Disasters Usually Make for Good Stories…

It was Damany and I’s first trip together.  We were to fly into Madrid, catch a train to Sevilla, pick up our rental car, and drive directly to our hotel outside of Algeciras.  It sounded like alot of traveling just to get to our first destination, but we could handle it.  I had tried to deal with the train tickets at home, but there was some issue with booking, so I figured we could just deal with it easily enough in Madrid.

When we touched down in Madrid, we first took the metro to the main station.  Getting onto the train car, I felt a pulling at my back.  Someone was trying to pickpocket me already!  I hadn’t even been in Madrid for 20 minutes!  Conveniently, I did not keep anything valuable in the accessible pocket, but still.  The main station was mobbed with people…the lines to get up to the counter were over an hour!!!!  I had not anticipated this.  When we finally got up to the front to get our tickets, the next available train was at 9:30 PM.  Way too late to get to Sevilla and get to my rental car before they gave it away.  I tried to call the car rental office.  No answer.   I emailed them to let them know I would be in late.  Being the nervous person that I was however, I feared them giving away my automatic vehicle (which are hard to come by in Europe).  Damany spoke with a cab driver, and in a snap we were in a cab, Sevilla bound, at the rate of 1 Euro per kilometer.  Crazy, I know, but we did it, and slept the whole way there (about 5 hours).

When we arrived at the station in Sevilla, they had received my email, and saved my car.  “We upgraded your car, as we did not have the same model you reserved,” the woman at the desk told me.  “However, it seems as though I cannot rent this vehicle to you as you are not yet 26 years of age (I was 5 months from 26 at the time).  After some ranting by me about how I reserved this car 6 months ago, how it was not my fault that they upgraded the car, and how the woman at the desk was not going home to sleep until I left here with a car or they refunded the entire cost of my cab ride from Madrid, a supervisor was contacted, extra insurance in the amount of 1 Euro was purchased, and I was on my way to a hotel in Sevilla (with a car).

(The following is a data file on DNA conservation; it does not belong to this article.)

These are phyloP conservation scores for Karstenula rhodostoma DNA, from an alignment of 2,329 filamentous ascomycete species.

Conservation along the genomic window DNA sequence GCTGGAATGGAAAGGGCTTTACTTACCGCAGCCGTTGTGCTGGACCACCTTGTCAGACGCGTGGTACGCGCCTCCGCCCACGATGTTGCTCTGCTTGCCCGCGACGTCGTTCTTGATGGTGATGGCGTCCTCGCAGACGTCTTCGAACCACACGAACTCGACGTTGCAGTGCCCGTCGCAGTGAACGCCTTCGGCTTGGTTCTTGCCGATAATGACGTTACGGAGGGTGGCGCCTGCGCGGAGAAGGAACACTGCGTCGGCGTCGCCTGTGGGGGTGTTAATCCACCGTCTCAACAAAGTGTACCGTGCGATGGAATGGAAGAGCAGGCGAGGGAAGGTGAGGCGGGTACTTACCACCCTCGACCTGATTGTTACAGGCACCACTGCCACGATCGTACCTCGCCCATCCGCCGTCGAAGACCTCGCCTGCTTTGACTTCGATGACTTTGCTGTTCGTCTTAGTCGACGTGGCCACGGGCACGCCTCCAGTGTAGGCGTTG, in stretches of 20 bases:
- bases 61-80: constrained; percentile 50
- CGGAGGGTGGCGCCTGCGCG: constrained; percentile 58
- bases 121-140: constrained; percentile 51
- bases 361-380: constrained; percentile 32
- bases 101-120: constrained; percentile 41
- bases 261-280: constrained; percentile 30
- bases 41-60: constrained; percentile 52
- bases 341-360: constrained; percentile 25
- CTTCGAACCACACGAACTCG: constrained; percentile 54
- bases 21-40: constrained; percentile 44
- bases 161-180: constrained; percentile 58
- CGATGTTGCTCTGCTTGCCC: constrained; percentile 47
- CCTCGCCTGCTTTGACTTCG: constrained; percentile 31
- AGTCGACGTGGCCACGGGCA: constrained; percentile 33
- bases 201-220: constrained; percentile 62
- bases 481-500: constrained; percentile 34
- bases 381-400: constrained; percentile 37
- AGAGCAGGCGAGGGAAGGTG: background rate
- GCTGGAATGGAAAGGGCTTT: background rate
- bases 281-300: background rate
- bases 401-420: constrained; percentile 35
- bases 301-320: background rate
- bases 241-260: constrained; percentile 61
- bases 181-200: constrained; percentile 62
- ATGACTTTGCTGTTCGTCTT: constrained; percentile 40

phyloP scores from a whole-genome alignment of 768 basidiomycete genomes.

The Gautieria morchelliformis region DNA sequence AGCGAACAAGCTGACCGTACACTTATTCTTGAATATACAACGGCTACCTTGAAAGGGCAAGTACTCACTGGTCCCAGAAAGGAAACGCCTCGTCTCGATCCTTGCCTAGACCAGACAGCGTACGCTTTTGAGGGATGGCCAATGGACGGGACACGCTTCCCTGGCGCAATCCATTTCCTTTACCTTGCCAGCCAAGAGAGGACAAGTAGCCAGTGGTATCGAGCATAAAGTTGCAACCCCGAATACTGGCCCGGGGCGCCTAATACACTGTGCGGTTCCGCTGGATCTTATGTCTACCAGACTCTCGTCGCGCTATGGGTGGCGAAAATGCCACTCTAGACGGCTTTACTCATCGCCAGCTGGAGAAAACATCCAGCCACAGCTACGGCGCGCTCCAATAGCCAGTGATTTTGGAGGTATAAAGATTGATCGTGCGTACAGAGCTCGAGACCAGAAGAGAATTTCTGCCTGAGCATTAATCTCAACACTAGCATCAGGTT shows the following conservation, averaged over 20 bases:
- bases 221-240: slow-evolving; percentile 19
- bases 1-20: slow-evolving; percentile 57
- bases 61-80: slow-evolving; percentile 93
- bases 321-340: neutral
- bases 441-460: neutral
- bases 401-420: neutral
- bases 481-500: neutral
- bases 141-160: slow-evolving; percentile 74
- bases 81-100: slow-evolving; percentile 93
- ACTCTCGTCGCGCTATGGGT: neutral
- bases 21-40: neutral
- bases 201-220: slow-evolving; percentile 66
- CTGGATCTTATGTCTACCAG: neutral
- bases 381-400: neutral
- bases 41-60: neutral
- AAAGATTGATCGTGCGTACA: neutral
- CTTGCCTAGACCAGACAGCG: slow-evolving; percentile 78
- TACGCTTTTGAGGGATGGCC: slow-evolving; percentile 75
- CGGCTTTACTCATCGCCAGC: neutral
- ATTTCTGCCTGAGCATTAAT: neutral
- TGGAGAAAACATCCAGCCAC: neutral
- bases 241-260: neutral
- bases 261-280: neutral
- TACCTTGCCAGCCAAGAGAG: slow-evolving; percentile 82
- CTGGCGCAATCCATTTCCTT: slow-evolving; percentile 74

I contacted the hotel that I was to stay at in Algeciras to let them know that we would not make it until the next morning, at which time they told me that one night would not be worth our time at this particular hotel, so we should find other lodging.  Being that they had been kind enough not to take a deposit upon reservation, I was okay with this.  We went out to find some food, and walk around for a bit.  The food we found was disgusting, and on our walk I stepped in dog poop, twice.  I welcomed the dog poop as a sign of good luck, things would get better from here.